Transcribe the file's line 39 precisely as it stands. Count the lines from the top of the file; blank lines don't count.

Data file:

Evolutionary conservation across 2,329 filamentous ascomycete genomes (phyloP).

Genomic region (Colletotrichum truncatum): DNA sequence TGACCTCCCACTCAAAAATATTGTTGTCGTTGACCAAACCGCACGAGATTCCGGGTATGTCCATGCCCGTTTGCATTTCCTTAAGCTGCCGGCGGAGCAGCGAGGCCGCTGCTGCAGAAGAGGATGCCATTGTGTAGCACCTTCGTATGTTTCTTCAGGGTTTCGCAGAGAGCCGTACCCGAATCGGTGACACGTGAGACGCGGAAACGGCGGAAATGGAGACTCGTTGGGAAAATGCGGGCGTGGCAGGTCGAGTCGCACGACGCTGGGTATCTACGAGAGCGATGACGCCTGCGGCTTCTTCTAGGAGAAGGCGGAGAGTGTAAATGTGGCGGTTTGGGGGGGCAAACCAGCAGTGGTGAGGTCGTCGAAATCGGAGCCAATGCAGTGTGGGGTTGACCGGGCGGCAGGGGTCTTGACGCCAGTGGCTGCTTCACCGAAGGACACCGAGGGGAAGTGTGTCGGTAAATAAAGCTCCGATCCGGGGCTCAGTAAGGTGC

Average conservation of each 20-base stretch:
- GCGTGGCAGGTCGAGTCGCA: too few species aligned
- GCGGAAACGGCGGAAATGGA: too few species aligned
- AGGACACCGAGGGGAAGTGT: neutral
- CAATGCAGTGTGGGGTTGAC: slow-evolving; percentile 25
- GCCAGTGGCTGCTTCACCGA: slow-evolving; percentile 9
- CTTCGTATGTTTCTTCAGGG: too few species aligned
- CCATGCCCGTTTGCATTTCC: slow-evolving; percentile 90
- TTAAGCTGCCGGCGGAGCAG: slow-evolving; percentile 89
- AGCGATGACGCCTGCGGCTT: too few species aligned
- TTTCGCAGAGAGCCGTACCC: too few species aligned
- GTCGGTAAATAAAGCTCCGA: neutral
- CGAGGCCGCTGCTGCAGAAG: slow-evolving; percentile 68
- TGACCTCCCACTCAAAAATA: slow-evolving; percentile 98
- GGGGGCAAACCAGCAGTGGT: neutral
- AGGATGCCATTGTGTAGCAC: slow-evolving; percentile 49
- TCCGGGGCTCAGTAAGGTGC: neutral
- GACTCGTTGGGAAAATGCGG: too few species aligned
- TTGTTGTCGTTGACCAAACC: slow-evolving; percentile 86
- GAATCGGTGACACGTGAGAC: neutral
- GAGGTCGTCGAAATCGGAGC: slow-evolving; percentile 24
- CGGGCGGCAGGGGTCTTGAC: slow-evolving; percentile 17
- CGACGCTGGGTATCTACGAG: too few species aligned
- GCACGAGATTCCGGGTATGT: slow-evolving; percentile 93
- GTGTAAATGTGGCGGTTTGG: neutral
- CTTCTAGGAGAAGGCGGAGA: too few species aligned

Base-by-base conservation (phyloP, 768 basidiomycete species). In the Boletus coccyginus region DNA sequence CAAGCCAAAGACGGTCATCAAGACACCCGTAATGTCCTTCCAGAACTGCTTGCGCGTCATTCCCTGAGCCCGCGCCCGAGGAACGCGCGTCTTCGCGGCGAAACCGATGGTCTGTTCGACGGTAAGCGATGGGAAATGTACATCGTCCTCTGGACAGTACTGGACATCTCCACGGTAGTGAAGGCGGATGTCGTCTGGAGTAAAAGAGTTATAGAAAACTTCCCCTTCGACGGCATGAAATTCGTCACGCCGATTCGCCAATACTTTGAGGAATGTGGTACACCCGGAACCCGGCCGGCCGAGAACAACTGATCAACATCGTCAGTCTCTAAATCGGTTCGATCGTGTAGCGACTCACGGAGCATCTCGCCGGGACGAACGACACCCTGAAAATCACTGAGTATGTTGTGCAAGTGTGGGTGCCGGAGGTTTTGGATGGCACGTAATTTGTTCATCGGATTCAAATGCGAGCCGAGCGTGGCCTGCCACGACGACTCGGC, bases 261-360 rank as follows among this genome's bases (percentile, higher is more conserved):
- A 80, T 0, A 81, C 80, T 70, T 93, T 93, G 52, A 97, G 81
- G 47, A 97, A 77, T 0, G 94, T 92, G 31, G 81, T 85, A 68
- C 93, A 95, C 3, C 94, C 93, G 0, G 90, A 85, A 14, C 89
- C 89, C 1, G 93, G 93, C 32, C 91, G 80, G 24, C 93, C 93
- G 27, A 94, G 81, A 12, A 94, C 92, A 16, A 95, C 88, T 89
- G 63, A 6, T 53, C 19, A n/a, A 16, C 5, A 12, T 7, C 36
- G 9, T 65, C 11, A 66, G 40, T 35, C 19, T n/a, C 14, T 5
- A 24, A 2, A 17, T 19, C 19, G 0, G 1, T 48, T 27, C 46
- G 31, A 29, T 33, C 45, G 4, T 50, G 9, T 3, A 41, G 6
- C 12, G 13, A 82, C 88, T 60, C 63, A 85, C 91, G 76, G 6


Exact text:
- C 12, G 13, A 82, C 88, T 60, C 63, A 85, C 91, G 76, G 6